Language-minority children who are taught English in preschool tend to use their native language less at home, and their families are disrupted as a result, asserts a study by the National Association for Bilingual Education of about 1,100 language-minority families from various ethnic groups.
Lily Wong Fillmore, a professor of education at the University of California at Berkeley, presented conclusions from the study at nabe’s annual conference, which was held in Washington this month. The meeting focused on issues related to the prevention of native-language loss in early childhood.
Ms. Wong declined to release statistical data from the study pending a final analysis of its results. But, she added, she did not expect to alter her finding of “striking differences” between 800 families whose children participated in preschool programs conducted partly or entirely in English and 300 families whose children received only native-language instruction.
According to a press release issued by Ms. Wong, a preliminary examination of the data gathered by nabe volunteers found that language-minority children who are exposed to English in preschool experience a “substantial erosion” of their native-language ability and have difficulty communicating with their parents.
But preschoolers taught only in their home language had “significantly less disturbance of communication patterns,” the release said. Ms. Wong noted that the disruption of families appears to be much less severe when children are not taught English until elementary school.
Interviewed at the conference, Rita Esquivel, director of bilingual education and minority-languages affairs for the U.S. Education Department, took the position that the primary language of language-minority children should be used in early-childhood education. Whether English is taught in addition to that, she said, “should be a local decision.”
Ms. Esquivel, who was honored at the nabe conference and is widely seen as an ally by bilingual-education advocates, for the second year scheduled a management-training institute sponsored by her office to coincide with the organization’s annual meeting.
Ms. Esquivel opened the training institute with what she later called her “crack-the-whip speech.” She told the school officials in attendance that they would have to work much harder to demonstrate the effectiveness of federally funded local bilingual-education programs if they hope to see the Congress maintain or increase funding levels when reauthorization of the Bilingual Education Act--Title VII of the Elementary and Secondary Education Act--comes up in 1993.
Ms. Esquivel noted that only 11 percent of local Title VII project directors have been submitting fifth-year evaluations of their projects to obemla, as required by law. “How do you expect me to get money from Congress?” she asked. “It isn’t going to happen.”
Ms. Esquivel urged school officials to build Congressional support for bilingual education by inviting government officials, especially U.S. senators, and members of the media to tour bilingual programs.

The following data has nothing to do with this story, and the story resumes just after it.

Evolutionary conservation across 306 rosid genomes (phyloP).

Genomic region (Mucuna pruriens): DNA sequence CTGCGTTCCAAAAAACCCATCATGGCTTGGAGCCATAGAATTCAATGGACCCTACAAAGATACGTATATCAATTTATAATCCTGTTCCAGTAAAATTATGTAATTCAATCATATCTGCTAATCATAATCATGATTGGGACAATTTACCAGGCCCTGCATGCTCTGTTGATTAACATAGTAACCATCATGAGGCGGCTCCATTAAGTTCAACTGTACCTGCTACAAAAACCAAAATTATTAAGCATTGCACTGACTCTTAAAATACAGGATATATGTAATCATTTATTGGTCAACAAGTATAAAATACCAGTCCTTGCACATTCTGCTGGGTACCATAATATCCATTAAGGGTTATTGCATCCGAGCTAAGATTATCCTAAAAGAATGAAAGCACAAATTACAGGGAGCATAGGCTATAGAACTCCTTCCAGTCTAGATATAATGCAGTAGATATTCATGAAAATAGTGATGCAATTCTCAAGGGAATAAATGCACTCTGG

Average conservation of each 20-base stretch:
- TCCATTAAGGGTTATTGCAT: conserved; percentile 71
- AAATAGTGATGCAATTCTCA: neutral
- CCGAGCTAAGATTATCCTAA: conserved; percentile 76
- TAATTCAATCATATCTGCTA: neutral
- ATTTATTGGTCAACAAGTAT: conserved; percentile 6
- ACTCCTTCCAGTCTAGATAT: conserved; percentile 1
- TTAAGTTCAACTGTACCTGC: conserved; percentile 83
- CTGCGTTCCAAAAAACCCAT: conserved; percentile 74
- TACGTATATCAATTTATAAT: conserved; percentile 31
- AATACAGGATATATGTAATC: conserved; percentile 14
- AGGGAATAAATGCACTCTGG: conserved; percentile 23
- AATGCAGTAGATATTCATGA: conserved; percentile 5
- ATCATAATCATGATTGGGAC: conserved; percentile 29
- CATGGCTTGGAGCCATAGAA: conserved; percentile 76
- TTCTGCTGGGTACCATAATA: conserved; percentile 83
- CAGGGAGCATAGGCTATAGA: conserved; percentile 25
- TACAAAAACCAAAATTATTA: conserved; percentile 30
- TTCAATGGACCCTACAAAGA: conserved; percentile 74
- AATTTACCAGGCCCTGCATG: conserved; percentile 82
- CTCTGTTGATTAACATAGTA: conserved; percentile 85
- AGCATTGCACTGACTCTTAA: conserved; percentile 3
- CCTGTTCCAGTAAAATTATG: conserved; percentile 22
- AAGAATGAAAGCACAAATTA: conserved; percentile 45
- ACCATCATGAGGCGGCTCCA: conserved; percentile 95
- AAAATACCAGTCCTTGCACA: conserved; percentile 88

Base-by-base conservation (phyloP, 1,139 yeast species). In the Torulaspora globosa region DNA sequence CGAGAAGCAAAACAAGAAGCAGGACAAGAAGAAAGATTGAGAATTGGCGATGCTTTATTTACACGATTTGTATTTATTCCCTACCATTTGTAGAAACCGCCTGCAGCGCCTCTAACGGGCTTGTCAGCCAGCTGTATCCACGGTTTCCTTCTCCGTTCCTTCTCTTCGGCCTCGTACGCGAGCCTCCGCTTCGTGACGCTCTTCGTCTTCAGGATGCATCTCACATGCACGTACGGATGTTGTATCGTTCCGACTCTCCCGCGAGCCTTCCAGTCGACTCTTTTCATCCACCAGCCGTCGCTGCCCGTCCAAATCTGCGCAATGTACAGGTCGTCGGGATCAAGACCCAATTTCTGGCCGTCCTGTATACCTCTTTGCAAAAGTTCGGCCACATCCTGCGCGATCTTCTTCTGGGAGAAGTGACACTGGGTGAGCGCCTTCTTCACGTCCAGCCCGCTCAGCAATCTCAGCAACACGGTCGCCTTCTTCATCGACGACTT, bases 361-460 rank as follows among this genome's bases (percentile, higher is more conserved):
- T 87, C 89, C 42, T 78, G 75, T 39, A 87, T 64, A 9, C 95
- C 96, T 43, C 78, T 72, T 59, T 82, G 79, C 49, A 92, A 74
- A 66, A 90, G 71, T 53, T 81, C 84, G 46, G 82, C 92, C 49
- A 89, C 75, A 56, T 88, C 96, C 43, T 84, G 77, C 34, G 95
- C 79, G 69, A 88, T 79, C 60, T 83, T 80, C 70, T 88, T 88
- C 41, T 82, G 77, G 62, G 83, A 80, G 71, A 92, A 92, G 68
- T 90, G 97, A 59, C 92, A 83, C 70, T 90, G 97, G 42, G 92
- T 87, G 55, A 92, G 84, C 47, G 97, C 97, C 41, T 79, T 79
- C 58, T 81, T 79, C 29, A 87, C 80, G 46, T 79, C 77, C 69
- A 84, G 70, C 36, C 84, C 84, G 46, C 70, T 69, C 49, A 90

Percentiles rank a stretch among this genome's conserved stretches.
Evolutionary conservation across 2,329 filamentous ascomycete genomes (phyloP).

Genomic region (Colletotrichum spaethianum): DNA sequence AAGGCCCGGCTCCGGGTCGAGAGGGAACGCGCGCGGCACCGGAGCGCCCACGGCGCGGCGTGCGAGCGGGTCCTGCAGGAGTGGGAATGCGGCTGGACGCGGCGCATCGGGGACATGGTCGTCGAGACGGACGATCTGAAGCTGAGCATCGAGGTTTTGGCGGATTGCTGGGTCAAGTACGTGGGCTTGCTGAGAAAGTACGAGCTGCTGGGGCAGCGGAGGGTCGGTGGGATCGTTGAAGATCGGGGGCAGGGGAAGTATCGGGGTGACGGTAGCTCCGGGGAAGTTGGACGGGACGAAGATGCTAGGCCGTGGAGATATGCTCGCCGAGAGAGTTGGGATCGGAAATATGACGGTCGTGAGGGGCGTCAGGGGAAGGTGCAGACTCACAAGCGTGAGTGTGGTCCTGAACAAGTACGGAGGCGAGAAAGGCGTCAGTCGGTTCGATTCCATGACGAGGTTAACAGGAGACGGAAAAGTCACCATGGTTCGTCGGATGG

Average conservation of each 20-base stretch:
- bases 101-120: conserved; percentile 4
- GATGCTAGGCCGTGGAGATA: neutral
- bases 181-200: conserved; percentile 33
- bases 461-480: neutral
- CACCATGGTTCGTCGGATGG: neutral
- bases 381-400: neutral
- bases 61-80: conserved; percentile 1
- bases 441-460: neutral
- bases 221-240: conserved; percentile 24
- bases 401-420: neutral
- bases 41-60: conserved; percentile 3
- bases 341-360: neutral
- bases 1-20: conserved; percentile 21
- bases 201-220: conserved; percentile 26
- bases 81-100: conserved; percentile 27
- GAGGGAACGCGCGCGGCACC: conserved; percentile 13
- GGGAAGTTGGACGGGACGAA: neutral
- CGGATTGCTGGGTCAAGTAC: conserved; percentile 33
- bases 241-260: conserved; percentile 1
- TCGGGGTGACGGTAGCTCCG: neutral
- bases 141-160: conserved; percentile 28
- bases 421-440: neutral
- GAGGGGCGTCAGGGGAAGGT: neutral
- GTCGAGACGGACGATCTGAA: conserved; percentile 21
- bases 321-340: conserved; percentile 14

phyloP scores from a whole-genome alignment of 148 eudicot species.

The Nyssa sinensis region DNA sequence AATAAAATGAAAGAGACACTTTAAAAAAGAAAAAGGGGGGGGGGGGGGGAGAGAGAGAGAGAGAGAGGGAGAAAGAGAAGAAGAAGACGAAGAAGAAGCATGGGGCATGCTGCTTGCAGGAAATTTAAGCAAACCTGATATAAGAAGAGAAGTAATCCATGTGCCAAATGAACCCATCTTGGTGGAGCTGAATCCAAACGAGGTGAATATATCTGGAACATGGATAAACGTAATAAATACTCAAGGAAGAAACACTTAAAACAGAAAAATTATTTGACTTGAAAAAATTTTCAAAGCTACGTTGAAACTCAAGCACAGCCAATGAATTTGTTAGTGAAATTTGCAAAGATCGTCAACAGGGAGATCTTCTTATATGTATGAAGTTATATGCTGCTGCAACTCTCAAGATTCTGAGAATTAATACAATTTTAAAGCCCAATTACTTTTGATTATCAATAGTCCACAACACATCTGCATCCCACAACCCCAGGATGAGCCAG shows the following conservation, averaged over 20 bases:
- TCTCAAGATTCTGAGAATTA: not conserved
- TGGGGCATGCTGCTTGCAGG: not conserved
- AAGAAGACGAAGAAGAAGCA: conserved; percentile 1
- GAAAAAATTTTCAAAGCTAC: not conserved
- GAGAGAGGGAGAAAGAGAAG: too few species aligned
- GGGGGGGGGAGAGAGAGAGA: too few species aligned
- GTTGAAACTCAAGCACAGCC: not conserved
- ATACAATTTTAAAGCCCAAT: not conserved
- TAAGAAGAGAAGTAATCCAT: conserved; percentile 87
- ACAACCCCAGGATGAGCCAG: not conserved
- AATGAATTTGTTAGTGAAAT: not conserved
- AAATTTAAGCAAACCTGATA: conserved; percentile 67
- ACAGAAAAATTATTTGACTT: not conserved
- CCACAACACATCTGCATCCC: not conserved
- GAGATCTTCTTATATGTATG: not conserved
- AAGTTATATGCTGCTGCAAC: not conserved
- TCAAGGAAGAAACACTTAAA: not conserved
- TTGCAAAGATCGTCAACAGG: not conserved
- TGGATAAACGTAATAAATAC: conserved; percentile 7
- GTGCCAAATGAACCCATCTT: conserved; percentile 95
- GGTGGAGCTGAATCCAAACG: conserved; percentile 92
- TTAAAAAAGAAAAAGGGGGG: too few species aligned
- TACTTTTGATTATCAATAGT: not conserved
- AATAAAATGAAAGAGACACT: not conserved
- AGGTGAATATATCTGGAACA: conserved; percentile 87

Ms. Esquivel added that she was sorry to see Lauro F. Cavazos leave his post as secretary of education. “Contrary to the perceptions of some in the field, we made progress during his tenure,” she said, recalling that she could count on Mr. Cavazos’s support for developmental bilingual education and other programs.
Although she was the highest-ranking federal official to address the nabe conference, Ms. Esquivel was overshadowed for a time by an address by the First Lady, Barbara Bush.
Mrs. Bush received enthusiastic applause for a speech that called bilingualism “a great gift that should be treated with respect and care’’ and said “the respect can and should be found in our decentralized system of education, where families--and school districts--have the right to decide for themselves how best to educate their children.”
Also speaking at the nabe conference were Chancellor Joseph A. Fernandez of the New York City Schools and Superintendent William R. Anton of the Los Angeles Unified School District, who together with Superintendent Octavio Visiedo of Dade County, Fla., now put three of the nation’s four largest districts under Hispanic leadership.
James R. Vasquez, superintendent of the Edgewood Independent School District in San Antonio, announced at the conference that he was seeking to create a national organization of Hispanic school superintendents.
Mr. Vasquez noted last week that a statewide Hispanic superintendents’ organization already exists in California. He said he has invited superintendents from Texas and California to come to San Antonio in March to establish a national organization that would focus on issues related to Hispanic education.
Hispanics at the conference were urged to seek leadership positions in their districts.
“There is a white flight in those superintendencies in larger cities in this country,” said Robert Aguilar, superintendent of the Norwalk-La Mirada Unified School District in Norwalk, Calif. “Someone has to be ready to replace those persons."--ps
A version of this article appeared in the January 23, 1991 edition of Education Week as Bilingual Education